Before getting in touch with Music Minds Matter, Amy had reached a point in her life where she assumed her struggles with anxiety and depression would never improve. But the charity’s support allowed Amy a space in which she was able to better understand these issues. Music Minds Matter not only helped her to accept how things were but gave her understanding around why her anxiety had led her to lose her voice in the first place and how she can work on preventing this in the future.

Running the London marathon 

Amy started running in 2017 as a way to rid herself of the anxious, jittery energy that had a tendency to cloud her mind. I’d read about the positive benefits of exercise and mental health, so gave running a try. I don’t do it to run fast times, just because running is one of the only times that my brain shuts up. 

I loathed exercise when I was a kid and would do my best to get out of it however I could. So it does make me laugh now that it is such a big part of my life. I’d always try to make sure that my violin or singing lesson was during PE.”

I tell a lot of people about Music Minds Matter because there’s still a stigma about being able to reach out for help. There’s more work we can all do to be more encouraging. When I talk about Music Minds Matter, some people say I didn’t know that it was there’ or don’t think they’re worthy of it, which is really upsetting.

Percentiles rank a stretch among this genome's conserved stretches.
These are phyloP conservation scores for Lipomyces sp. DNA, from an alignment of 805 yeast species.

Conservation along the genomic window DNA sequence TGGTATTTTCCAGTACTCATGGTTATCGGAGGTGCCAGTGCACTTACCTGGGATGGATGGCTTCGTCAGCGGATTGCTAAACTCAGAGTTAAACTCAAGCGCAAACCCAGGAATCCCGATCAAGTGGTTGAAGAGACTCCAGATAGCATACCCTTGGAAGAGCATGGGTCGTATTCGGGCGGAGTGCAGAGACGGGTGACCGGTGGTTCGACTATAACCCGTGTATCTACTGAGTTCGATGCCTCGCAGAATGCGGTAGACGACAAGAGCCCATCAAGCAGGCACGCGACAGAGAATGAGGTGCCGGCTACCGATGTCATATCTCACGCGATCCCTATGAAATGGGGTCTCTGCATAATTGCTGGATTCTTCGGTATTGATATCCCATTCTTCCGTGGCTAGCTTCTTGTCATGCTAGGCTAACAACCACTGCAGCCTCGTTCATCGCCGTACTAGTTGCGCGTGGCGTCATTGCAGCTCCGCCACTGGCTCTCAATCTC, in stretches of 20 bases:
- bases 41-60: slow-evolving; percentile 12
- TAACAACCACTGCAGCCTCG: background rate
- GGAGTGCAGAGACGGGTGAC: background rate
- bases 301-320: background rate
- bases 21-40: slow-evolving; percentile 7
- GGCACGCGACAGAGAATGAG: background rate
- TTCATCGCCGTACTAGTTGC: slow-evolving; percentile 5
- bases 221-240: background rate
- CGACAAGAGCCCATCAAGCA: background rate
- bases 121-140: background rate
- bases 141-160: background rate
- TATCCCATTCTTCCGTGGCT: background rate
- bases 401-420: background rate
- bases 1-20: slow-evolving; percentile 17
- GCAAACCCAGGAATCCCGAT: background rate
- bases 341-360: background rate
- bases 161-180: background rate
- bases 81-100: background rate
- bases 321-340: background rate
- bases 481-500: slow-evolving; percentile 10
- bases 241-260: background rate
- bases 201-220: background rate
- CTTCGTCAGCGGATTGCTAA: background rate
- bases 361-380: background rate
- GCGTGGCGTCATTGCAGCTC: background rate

Especially during the pandemic, running became a haven for Amy. In a time when she wasn’t able to sing professionally and spent all day unsuccessfully applying for work, the 60 minutes of exercise per day gave her peace of mind.

It’s the same when I’m in tough moments with my anxiety and depression. When it’s really bad, I struggle to do even basic things. So being able to get out and go for a run helps me feel like I’ve actually achieved something.”

Amy’s desire to give something back to the charity was why she chose to run the 2024 London Marathon for Music Minds Matter. As well as contributing vital funds for the charity’s life-changing work, she feels strongly about raising awareness about the impact that Music Minds Matter has for people across the music industry. 

Whilst she believes it is brilliant that there are many different mental health charities in the UK, Amy recognises the fact Music Minds Matter is specifically tailored for people working in the music industry makes it unique. 

Person standing against a blue door

Photo credit: Helena Cooke

As freelancers, when we’re in trouble or things aren’t going very well, we can’t go to a specific place and say I’m struggling with this’ like in a lot of other jobs. So to have a charity like Music Minds Matter which people in the music industry can go to is vital. We don’t have anyone else.